Despite the insistence of boosters and law enforcement officials that scanning software has magically high levels of accuracy, independent sources make it clear: widespread scanning produces significant numbers of false accusations. Once the EU votes to start running the software on billions more messages, it will lead to millions of more false accusations. These false accusations get forwarded on to law enforcement agencies. At best, they’re wasteful; they also have potential to produce real-world suffering. 

    The false positives cause real harm. A recent New York Times story highlighted a faulty Google CSAM scannerthat wrongly identified two U.S. fathers of toddlers as being child abusers. In fact, both men had sent medical photos of infections on their children at the request of their pediatricians. Their data was reviewed by local police, and the men were cleared of any wrongdoing. Despite their innocence, Google permanently deleted their accounts, stood by the failed AI system, and defended their opaque human review process. 

    With regards to the recently published Irish data, the Irish national police verified that they are currently retaining all personal data forwarded to them by NCMEC—including user names, email addresses, and other data of verified innocent users. <


    Perhaps it's the way you think it works, that is wrong. 

    elijahgmuthuk_vanalingamwilliamlondonbonobobFileMakerFeller
  • Reply 11 of 19
    davidwdavidw Posts: 1,742member
    entropys said:
    The concern here is the same as CSAM scanning on the iPhone. It's more than a matter of personal privacy. It's a concern centered on the possibility that an error could result in a law abiding person being reported to law enforcement, which cares more about filling quotas and busting so-called bad guys than anything else.  Having an accused person's time wasted, or worse, being arrested for something they didn't do only because a computer secretly misread a file on their computer is something no citizen of any nation should stand for.  

    It was always more than that. The concern was that child abuse was a smoke screen for a broader purpose, eg identifying people that did not agree with an authoritarian government by what pictures they were looking at.
    Which was also a horseshit argument. If a hostile government wanted to force Apple to install nefarious software features, why would they need this feature as a smokescreen? And would you expect Apple to comply with something like that?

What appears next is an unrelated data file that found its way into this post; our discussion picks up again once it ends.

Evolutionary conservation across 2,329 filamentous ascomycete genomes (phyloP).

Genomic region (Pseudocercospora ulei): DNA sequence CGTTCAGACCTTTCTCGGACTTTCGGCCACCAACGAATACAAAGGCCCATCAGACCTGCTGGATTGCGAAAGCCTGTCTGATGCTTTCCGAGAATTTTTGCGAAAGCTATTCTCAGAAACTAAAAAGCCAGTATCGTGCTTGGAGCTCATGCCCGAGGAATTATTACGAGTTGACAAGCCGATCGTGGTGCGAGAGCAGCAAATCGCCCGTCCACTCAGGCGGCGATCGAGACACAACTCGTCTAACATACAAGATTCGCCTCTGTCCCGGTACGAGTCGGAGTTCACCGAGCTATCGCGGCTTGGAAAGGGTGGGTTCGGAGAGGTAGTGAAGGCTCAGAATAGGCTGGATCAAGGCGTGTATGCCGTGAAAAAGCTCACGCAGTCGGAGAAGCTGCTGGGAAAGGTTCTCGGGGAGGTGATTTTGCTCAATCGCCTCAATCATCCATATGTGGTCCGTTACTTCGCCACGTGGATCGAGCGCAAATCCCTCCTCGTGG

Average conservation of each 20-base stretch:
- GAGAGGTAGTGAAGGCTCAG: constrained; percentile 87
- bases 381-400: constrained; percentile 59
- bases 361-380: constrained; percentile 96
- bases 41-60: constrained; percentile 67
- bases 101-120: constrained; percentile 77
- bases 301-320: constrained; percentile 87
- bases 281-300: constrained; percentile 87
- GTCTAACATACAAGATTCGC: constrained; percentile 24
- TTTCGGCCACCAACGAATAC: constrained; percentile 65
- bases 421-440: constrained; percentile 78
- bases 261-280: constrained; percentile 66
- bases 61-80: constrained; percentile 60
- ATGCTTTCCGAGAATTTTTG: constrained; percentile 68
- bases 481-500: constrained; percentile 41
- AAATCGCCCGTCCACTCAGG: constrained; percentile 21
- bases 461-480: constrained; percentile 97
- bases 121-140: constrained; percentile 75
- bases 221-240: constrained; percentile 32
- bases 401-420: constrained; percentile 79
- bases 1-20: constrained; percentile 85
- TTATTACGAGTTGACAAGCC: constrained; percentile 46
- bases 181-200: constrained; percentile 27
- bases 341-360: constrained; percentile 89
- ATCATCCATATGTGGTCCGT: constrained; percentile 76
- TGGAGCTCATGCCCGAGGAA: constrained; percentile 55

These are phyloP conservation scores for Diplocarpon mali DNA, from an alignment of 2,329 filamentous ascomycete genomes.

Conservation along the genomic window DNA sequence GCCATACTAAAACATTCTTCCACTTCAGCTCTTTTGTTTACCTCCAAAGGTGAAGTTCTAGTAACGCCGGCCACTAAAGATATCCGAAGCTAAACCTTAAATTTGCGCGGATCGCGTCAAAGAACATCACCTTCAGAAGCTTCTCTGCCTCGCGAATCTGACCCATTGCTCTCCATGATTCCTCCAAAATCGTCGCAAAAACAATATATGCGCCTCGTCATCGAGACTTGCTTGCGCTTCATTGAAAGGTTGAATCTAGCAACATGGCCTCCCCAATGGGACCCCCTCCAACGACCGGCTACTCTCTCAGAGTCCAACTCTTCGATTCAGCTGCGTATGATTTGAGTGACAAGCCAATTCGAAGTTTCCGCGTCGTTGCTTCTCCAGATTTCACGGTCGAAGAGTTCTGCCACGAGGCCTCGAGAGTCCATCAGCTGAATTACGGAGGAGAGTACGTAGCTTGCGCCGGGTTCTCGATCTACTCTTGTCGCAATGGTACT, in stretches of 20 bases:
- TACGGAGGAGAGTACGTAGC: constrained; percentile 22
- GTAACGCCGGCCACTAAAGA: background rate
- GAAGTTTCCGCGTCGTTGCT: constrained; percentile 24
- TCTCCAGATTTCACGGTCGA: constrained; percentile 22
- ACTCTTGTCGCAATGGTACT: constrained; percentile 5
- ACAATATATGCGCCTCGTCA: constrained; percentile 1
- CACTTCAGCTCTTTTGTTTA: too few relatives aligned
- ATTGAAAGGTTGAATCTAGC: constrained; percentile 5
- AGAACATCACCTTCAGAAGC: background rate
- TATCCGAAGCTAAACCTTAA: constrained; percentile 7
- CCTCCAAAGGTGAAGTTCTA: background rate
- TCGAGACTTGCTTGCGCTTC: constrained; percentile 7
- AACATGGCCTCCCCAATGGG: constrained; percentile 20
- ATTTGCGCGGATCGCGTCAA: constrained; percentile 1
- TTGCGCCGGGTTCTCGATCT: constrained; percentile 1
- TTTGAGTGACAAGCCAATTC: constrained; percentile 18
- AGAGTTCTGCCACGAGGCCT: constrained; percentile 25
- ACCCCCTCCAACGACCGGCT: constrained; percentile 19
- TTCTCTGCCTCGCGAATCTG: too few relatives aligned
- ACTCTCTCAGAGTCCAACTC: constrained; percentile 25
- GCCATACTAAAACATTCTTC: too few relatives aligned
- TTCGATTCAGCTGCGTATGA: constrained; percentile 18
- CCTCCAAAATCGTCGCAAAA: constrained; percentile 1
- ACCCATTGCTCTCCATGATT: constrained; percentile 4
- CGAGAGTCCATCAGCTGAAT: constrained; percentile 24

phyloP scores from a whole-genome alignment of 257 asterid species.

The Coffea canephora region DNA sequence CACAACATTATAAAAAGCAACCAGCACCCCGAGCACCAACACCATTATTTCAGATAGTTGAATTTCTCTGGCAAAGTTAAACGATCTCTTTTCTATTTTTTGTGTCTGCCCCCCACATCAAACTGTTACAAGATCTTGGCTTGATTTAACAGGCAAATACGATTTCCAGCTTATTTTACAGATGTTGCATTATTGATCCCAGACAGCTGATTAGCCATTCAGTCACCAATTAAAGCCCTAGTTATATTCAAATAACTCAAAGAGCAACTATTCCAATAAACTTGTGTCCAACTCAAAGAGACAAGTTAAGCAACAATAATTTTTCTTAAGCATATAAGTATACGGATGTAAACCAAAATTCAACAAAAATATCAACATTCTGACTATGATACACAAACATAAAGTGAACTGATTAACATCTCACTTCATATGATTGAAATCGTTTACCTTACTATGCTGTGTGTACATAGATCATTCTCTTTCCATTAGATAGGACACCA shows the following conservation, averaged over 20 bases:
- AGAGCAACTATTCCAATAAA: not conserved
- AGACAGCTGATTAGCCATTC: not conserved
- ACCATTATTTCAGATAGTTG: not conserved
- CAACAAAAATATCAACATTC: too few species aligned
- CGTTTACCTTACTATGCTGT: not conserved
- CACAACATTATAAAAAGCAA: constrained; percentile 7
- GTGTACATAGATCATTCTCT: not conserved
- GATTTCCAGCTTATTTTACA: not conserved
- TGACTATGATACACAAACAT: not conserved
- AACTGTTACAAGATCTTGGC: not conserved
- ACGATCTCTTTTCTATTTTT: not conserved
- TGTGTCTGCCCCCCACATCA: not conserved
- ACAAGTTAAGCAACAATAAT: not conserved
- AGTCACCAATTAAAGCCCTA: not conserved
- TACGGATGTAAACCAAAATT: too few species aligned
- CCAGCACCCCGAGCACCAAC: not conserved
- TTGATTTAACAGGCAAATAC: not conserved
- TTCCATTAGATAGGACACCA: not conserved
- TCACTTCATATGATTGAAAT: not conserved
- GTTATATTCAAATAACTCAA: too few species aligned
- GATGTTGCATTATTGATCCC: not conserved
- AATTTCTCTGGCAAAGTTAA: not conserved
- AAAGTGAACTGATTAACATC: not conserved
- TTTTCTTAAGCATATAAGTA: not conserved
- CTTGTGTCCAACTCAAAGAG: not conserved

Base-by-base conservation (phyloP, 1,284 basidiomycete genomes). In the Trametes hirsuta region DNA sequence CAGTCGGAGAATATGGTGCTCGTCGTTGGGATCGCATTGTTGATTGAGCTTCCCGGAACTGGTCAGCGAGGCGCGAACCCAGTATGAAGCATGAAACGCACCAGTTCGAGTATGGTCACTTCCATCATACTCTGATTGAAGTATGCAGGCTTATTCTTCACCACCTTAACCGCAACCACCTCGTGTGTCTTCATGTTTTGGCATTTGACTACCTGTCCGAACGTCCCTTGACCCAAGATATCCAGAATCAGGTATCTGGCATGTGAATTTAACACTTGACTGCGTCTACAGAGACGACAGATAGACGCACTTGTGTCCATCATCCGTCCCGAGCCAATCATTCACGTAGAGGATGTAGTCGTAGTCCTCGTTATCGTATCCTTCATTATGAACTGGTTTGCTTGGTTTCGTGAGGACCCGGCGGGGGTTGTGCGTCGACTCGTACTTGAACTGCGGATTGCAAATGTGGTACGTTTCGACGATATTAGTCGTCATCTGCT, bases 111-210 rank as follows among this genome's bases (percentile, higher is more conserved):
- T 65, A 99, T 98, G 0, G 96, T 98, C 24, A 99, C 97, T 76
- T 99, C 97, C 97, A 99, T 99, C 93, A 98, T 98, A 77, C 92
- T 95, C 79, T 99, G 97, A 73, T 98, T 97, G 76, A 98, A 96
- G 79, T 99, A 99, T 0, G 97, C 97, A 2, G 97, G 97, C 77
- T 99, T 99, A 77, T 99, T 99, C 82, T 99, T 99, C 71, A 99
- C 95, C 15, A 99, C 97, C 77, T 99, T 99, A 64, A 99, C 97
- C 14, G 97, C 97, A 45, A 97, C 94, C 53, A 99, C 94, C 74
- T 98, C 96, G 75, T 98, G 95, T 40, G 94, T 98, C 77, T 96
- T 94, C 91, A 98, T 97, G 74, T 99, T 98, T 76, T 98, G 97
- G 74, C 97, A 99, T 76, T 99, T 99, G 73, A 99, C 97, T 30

The bigger problem are people like you that think that CSAM scanning software is a "feature". If the government can get enough people to fall for that or ... to "Think of the children.", then the hardest part of getting "nefarious" software to scan everyone's data, is done. Now all the government need to do is to load the hashes of the images they want to look for, into the database.

    Neither Apple, Microsoft, Google, Facebook or any other companies offering the services of storing consumers data, knows what the hashes they are scanning for, are images of. That's the way it works. The main source of the database is the NCMEC. Which is suppose to be a private entity but gets funding from the government. Not even the NCMEC is positive that all the hashes are images of CSAM. So all the government (good or bad) need to do is to load hashes of the images they want to look for, into the database. Who, except the government, would know that their hashes of images like the Gay Flag, Swastika, pictures of known terrorist, images of assault rifles, Winnie the Pooh ( https://www.bbc.com/news/blogs-china-blog-40627855 ), or any other images of whatever the government might be searching for, are in the database that these companies use in their search?


    >We also offer an Industry Hash Sharing platform, which enables select companies to share their own CSAM hashes with each other. We are ensuring that any company that is willing and able to proactively detect this material has all of the tools it needs to do so and that companies can share their own CSAM hashes with each other. Google is the largest contributor to this platform with approximately 74% of the total number of hashes on the list.<



    muthuk_vanalingamgeorgie01williamlondon
  • Reply 12 of 19